A publication of Work On Waste USA, Inc., 82 Judson, Canton, NY 13617 315-379-9200 Dec. 1993 - Jan. 1994

A Review, by State, of Operating Municipal Solid Waste Incinerators. # 6: CONNECTICUT

The 6th of our 24-part series continues our review of waste-to-energy MSW incinerators, including references to Waste Not issues. Vendor/Operator from GAA’s 1993 edition. Type: M=Mass Burn; R=RDF. Tons-Per-Day is incinerator design capacity. APC = Air Pollution Controls: 1-ESP. 2-Baghouse. 3-Dry Scrubber. 4-NOx Control. 5-Wet Scrubber.


LOCATION O = OPERATOR Type APC On-Line 1988 1991 1993

CT Hartford12 V: OGDEN MARTIN R 2,3 1988 2000 2000 2000

O: Metropolitan district.

Preston13 V/O: American Ref-Fuel M 2,3 1992 - - 600

Wallingford14 V/O: OGDEN MARTIN M 2,3 1989 - 420 420

Windham15 V: CONSUMAT; O:Town M 2,3 1981 108 108 -

12. Hartford, Connecticut. In January 1993 Ogden replaced ABB as the operator of this incinerator, known as the “Mid-Connecticut Project.” Paul Mazzaccaro, CRRA project manager, told us that treated medical waste is accepted at the incinerator. This is the only incinerator in the State that is owned by the state-run Connecticut Resource Recovery Agency. In 1989 the incinerator’s record included over $7 million in repairs caused by explosions, fires, design problems, and technical malfunctions. On April 30, 1989, the Connecticut Hartford Courant published its findings from a 5-month investigation on the planning and building of Combustion Engineering’s (original builder/operator) incinerator. According to this report: “Planners of [the incinerator] repeatedly used misleading information about its cost and technology to sell it to municipal leaders and the public...” For more information see WN#s 30,44,53,197.

13. Preston, Connecticut. Situated in a residential area, in the S.W. corner of Preston on the Thames River. 13 towns have put-or-pay contracts to supply waste. Only 3 are meeting their minimal waste commitments. In 1985, tip fee estimates were between $30-35/ton. In the first year of operation it was $79/ton, and in 1994, the projected tip fee is $87. Shortfall is made up with spot-market waste, which pays about $45 a ton. A lot of waste comes from out-of-state, including New York and Rhode Island. Even if enough waste can be procured on the spot-market, the towns are still financially liable for the tons they have contracted for. According to Preston selectman, John Freedman, in the project’s planning stages, citizens clearly stated that the incinerator was oversized. Charles Manning, a consultant with W.F. Cosulich (engineering consultants to the regional waste authority), responded that the incinerator capacity might not be big enough. Freedman, who lives 2-3 miles from the incinerator, told us that in the summer of 1993 there was a loud noise outside his house and he went to the plant to investigate. He found that boilers were being cleaned out with a technique that detonated something in the boiler to break off the build-up in the boiler, and then a “super-sucker” vacuum was used to collect the build-up. Residents close to the incinerator said they heard a number of explosions. According to Freedman, this incinerator has the highest tip fee of all CT plants, even though they have the highest (approx. 8.5 cents/kw) subsidy for electricity sales. Currently, the ash is going to Fall River, Massachusetts. A new landfill is just about to open in Montville, CT, also on the Thames River, and across the river from Preston. The population of Preston: aprox. 4,800. For more information contact John Freedman, 35 Lincoln Park Rd., Preston, CT 06365. Tel: 203-889-5768.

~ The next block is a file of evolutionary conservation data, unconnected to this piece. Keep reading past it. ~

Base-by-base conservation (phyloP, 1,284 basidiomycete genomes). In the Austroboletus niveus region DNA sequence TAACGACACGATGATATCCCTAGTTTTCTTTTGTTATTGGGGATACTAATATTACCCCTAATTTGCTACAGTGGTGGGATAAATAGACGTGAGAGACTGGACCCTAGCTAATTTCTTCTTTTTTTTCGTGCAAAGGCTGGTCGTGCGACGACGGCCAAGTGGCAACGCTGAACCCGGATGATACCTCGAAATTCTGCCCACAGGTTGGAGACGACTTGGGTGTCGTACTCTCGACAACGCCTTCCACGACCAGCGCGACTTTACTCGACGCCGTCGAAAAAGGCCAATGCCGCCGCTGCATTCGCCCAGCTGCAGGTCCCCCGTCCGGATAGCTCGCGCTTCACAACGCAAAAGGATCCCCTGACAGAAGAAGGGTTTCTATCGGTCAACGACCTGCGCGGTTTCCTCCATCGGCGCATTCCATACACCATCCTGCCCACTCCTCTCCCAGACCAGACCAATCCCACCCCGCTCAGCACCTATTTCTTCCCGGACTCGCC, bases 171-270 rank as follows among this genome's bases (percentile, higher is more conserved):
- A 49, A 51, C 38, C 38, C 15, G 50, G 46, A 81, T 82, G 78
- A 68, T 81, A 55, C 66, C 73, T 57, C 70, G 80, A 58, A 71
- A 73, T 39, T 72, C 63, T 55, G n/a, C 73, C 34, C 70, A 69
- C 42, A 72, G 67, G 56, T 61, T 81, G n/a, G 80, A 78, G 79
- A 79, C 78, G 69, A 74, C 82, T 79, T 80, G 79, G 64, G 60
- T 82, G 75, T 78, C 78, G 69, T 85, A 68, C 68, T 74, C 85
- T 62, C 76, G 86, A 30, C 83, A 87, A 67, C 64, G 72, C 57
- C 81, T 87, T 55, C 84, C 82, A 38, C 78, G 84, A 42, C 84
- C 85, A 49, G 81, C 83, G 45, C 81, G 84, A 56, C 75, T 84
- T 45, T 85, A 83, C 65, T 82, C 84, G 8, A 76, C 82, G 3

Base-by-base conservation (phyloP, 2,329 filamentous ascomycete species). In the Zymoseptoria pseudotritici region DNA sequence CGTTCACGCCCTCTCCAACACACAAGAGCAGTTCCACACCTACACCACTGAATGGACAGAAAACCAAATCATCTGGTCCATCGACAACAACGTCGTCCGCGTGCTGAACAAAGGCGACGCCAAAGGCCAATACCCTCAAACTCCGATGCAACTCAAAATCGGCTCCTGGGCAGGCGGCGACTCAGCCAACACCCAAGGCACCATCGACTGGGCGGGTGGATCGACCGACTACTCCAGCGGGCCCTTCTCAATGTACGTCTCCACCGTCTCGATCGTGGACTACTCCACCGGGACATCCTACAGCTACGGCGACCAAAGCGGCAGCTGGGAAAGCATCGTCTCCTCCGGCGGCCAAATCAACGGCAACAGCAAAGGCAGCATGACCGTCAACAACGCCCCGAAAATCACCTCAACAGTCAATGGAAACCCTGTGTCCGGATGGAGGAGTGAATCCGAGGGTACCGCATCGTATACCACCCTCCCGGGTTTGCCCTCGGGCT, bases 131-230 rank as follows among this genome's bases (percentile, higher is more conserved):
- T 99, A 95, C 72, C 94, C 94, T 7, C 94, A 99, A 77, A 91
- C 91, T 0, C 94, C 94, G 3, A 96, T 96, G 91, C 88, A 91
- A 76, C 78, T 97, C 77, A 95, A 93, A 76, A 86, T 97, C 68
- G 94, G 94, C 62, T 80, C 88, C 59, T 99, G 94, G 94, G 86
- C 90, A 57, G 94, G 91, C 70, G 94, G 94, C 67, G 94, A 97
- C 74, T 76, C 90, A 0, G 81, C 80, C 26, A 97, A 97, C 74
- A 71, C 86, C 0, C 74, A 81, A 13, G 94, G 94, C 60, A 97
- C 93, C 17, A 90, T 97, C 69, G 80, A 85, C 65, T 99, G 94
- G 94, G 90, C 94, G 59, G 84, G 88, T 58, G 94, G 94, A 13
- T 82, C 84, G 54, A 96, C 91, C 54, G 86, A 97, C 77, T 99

14. Wallingford, Connecticut. According to GAA 1993*, Ogden purchased plant for $9.1 million after Vicon went bankrupt.--p 268. Next to the incinerator are homes on one side and on the other side is the city’s unlined landfill, where the ash is dumped. The landfill abuts the Quinnipiac River, which empties into the L.I. sound, approx 5-6 miles away. The incinerator discharges its waste water into the river. Also next to the incinerator is American Cyanamid (now called Cytec), one of the biggest polluters in the state. American Cyanamid gave the land where the incinerator is located for $1 to the State. The incinerator sold steam and electricity to Cytec, but when their 5-year contract was up for renewal in the summer of 1993, Cytec backed out because they determined they could make it cheaper. According to Cathy Avery, the citizens don’t receive the incinerator emission reports, because they are told they are too complicated. Cathy noted that the citizens went to all the hearings before the incinerator was built and were told by the State Dept. of Environmental Protection the amounts of pollutants the incinerator would emit. “Now we ask them, and they [DEP] can’t tell us. We have given up on the DEP. The good people in the DEP that were helpful to us have left. The DEP sent us a stack of reports, about 3 feet high, but a lay person could never decipher it. Very discouraging. The Record Journal, in Meriden, is completely against citizens [opposed to incinerators]. Garbage [to the incinerator] comes from Long Island and all over the place,” says Cathy. The 5 towns who contracted to send their waste to the incinerator are: Hampden, Cheshire, Meriden, North Haven and Wallingford. Ogden held neighborhood meetings over the residents’ complaints of noise from the plant. Ogden was able to reduce the levels, but the noise is still there. The State representative for the area, Mary Mushinsky, pushed hard to get the incinerator. At the time she was the head of the State Legislative Environmental Committee. According to a report in Waste Age, June 1989, p 130: Fluor Daniel were project manager/designer/engineer. For more information contact Cathy & Robert Avery, People Against Garbage Burning, 42 North Elm Street, Wallingford, CT 06492. Tel: 203-265-6072. [Note: this citizens groups has been meeting regularly since 1985.] See also WN # 197.